Foreword Reviews

Hunting for the Mississippi

Twelve-year-old Eustache Bréman and his widowed mother, Delphine, are living in abject poverty in La Rochelle, France, when their neighbors, the Talon family, invite them to join an expedition to America to be led by René-Robert Cavelier de La Salle. The goal: to establish a colony to secure France’s claim to the Louisiana Territory. On July 24, 1684, the expedition—300 people including 100 soldiers, a group of artisans, six Recollect missionaries, and ten women with their children—set sail for the New World in search of the Mississippi River. Told in the voice of Eustache, and based on historical records, this gripping fictional coming-of-age story reveals the violence and horrors of the voyage and the lusts and pride of the men who fought to survive in a strange new land.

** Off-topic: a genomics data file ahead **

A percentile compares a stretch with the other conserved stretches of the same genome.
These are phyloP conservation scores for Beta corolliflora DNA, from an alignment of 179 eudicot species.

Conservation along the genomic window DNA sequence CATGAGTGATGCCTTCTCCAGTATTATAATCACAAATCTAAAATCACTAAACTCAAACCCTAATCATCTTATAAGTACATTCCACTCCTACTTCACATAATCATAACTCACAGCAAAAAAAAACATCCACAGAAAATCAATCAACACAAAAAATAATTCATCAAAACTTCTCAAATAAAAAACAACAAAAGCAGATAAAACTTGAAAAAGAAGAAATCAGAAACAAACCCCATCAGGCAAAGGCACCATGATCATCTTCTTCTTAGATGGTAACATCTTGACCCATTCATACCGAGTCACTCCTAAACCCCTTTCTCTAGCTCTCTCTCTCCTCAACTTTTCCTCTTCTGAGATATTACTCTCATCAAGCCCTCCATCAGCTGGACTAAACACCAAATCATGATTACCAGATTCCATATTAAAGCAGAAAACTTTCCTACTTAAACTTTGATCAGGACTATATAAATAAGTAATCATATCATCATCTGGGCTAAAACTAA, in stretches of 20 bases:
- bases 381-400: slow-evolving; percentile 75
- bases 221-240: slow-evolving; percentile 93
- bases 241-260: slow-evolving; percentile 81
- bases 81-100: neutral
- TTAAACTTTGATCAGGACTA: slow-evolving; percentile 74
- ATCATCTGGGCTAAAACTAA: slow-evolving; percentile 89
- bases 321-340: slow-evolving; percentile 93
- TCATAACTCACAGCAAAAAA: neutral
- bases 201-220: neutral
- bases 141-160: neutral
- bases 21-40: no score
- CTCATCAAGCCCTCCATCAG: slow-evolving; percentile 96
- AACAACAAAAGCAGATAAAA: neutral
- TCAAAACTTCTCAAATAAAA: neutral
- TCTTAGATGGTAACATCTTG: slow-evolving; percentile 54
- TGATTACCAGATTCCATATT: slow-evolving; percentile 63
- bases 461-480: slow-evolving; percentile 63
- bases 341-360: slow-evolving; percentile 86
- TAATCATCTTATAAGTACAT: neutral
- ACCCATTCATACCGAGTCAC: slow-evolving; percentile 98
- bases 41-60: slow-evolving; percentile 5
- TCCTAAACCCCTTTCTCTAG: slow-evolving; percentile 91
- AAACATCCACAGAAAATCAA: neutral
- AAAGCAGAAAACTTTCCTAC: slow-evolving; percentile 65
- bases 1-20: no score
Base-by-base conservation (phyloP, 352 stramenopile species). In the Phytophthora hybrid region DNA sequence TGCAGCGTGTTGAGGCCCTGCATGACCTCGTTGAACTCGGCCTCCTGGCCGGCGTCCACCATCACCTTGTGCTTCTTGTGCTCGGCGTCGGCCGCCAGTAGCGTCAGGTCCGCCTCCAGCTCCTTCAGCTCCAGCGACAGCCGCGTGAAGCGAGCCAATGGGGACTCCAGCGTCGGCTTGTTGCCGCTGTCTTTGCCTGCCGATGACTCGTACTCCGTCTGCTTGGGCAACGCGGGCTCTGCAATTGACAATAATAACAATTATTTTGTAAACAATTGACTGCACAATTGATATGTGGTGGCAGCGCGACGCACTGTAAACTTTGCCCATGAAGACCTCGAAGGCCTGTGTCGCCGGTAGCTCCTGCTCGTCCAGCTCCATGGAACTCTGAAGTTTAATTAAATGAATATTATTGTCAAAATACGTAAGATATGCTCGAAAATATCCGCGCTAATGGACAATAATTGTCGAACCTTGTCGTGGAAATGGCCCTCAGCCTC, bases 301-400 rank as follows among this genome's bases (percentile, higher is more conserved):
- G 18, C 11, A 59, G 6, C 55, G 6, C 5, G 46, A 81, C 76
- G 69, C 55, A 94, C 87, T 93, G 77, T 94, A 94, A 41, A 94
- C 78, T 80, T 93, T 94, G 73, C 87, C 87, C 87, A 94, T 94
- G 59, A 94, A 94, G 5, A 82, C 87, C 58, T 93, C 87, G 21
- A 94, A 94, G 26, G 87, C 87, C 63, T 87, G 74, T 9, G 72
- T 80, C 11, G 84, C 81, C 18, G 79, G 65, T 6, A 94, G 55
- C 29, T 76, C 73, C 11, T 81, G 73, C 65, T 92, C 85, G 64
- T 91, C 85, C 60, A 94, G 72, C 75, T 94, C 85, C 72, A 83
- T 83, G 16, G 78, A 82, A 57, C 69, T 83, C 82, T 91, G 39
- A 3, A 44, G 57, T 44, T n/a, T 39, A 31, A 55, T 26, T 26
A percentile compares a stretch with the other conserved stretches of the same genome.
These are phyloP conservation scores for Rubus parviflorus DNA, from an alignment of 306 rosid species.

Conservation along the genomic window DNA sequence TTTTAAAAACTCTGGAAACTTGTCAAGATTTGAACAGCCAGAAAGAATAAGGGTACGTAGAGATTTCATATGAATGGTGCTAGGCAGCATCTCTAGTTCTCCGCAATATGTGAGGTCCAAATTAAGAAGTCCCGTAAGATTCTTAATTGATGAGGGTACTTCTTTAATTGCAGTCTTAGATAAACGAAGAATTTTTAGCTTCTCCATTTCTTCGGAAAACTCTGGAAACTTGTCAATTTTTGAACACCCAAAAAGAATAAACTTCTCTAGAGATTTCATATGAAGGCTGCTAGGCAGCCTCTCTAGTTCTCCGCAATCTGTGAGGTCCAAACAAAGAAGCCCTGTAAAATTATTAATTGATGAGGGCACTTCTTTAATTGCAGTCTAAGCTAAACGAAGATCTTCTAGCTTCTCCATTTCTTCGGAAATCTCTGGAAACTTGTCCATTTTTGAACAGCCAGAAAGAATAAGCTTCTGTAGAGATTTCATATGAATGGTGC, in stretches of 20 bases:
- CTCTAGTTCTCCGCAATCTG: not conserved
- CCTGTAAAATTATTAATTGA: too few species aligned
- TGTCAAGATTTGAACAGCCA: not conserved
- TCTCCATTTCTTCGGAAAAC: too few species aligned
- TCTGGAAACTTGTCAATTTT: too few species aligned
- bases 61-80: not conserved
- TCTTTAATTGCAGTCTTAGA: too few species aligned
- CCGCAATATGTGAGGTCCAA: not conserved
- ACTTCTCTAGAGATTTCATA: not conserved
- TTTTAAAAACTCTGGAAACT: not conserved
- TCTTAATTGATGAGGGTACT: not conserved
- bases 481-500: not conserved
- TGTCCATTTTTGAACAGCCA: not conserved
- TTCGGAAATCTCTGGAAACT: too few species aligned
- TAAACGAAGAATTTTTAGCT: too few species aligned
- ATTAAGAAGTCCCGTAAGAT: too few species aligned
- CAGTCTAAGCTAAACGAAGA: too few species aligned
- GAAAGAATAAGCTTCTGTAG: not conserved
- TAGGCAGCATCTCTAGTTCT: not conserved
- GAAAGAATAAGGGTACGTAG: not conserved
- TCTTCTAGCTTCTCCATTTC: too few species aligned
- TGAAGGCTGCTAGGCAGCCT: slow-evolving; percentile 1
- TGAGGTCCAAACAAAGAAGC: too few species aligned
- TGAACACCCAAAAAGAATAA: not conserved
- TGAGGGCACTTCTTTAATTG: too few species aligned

Though told in the voice of an adolescent, the novel’s disturbing subject matter, including rape and the victimization of women and Indians, makes it more appropriate for adult readers. Eustache, hardened by the brutal deaths of those he loves, is transformed from a child into a strong and capable young man who deals with the dissention, mutinies, and betrayals among the group’s leaders by becoming become “the worst, the most vicious of men”—a man burning to avenge the loved ones he has lost and to protect those who remain.

Reviewed by Kristine Morris

Disclosure: This article is not an endorsement, but a review. The author of this book provided free copies of the book to have their book reviewed by a professional reviewer. No fee was paid by the author for this review. Foreword Reviews only recommends books that we love. Foreword Magazine, Inc. is disclosing this in accordance with the Federal Trade Commission’s 16 CFR, Part 255.

Load Next Review